"The groundwork of all happiness is health." - Leigh Hunt

Girls and girls need more time in nature to remain healthy.

Supporting women and girls of their efforts to be physically lively should change into a universal. A public health priority. Preliminary results from our research at Dalhousie University suggest that access to nature will be the key to achieving this.

A recent study in Collected global data from the past 15 years and show consistent and alarming trends: women are getting insufficient physical activity, and the gap between women's and men's activity levels is widening.

Similar trends are observed amongst girls aged 12 to 17. Two percent of Canadians meet the requirements of the 24-hour movement guidelines. – which incorporates adequate sleep and a minimum of 60 minutes of moderate-intensity physical activity.

Our own A review of the evidence It also found that girls have complex relationships with physical activity, requiring ongoing negotiation of gender roles and stereotypes. They should navigate cultural narratives centered on “the body” in lots of parts of their lives each day. They are expected to be beautiful but natural looking, thin but not too thin, fit but not too muscular.

We are currently engaged in research to explore the health of adolescent girls and young women through a way. Photovoiceduring which participants take photographs to represent their experiences.

Flowers, trees and water

In this study we asked seven research participants to take photographs to explore their health, nutrition, and physical activity experiences and produce them back to a gaggle for discussion, and search for themes or trends.

A participant shows among the photos they submitted.
(Kylie Nunn Photography), Provided by the creator.

They found themes related to difficult norms and stereotypes and the importance of social support and trust. She discussed her perception that “everything is gendered” and that there are activities that girls “should” do. They spoke of sometimes feeling excluded from boy-dominated sports, and of the expectations of what girls should wear while being lively.

They also discussed how they challenge these norms. Girls, for instance, were photographed engaging in unconventional physical activities comparable to climbing trees in aerial circus silks and skirts. They also emphasized the importance of support from family and friends to feel protected in difficult norms. There was also a surprising finding: They emphasized being outside in nature.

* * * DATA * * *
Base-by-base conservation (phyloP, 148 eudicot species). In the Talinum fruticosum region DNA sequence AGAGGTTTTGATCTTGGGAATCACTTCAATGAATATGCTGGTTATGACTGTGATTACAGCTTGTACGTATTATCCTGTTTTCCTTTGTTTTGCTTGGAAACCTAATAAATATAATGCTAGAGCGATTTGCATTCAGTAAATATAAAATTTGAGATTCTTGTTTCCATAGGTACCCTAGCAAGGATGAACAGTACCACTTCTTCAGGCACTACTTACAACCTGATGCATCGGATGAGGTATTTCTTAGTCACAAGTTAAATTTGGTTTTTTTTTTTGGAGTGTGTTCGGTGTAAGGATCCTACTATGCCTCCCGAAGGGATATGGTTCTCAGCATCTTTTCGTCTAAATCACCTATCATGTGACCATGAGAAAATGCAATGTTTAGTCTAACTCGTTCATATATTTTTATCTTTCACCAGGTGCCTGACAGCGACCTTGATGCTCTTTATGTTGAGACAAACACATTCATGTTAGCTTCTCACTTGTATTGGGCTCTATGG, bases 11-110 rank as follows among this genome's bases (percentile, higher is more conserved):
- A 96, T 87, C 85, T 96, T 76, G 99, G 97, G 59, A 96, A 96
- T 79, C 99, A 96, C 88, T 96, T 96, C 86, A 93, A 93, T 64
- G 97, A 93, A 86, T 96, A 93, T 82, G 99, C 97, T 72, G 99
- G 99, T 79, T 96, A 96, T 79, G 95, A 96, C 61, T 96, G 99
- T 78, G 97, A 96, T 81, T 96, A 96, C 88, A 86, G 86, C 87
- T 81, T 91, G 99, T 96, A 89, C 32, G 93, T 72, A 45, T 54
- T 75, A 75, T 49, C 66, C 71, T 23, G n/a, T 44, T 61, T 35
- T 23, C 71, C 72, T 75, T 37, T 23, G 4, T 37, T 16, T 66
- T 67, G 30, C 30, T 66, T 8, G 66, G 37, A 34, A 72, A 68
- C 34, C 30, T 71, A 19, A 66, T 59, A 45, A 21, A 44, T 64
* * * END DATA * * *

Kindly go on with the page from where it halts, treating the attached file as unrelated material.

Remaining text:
Although nature and the environment weren’t a part of the intended research objective, being outdoors emerged as vital. Many girls and young women shared images of natural elements, comparable to flowers, trees and water.

A photograph of a tree submitted by a research participant.
Provided by the creator.

They also took pictures of themselves, their friends and families engaged in physical activity outside. This often includes general lively outdoor play, but in addition, particularly, activities comparable to mountaineering and camping.

We learned that nature provided vital contexts for these girls and young women to feel comfortable, protected, and assured in navigating complex gender norms around physical activity.

Safe spaces outside.

A recent review suggests that, as a consequence of urbanization and parental fear, Young people are less connected to nature than ever before. and consequently miss out on health advantages.

Photo of a flower submitted by a research participant.
Provided by the creator.

This trend is replicated in popular culture, with Books, songs and movies that show nature as little as possible over time..

Similarly, large-scale surveys within the US show that Young people spend more time with technology than nature. But it also indicates that they value their time with nature and wish more opportunities for that connection.

With the United Nations Recent Alerts Given that we only have a decade left to reverse climate change without catastrophic consequences, engagement with nature has never been more vital. This could be done by encouraging outdoor play, supporting lively transportation and providing protected spaces for girls and girls to participate.

Achieving gender equality

Interestingly, The evidence suggests That Women face obstacles. To experience nature.

Gendered expectations, fear of their safety and objectification, and feelings of vulnerability mean to women and girls. Negotiate these feelings to participate in outdoor recreation..

Photo of a woman climbing a tree submitted by a research participant.
Provided by the creator.

Achieving gender equality is a vital challenge for the twenty first century, which has been reinforced by the United Nations. Sustainable Development Goalswhich also highlights the importance of nature, environment, sustainability and health.

The advantages of physical activity for mental and physical health are vast, but half the population doesn't realize them. Studies are starting to explore. Sex and OutWhile The importance of nature for women is increasing rapidly..

But more must be done to find out how this finding can support gender equality. Nature is very important for health promotion. An emerging trend in researchand the visitor's focus International Union for Health Promotion and Education Conference.

Could nature be the important thing to promoting physical activity amongst women and girls? More research is required to know obviously, nevertheless it actually shows promise.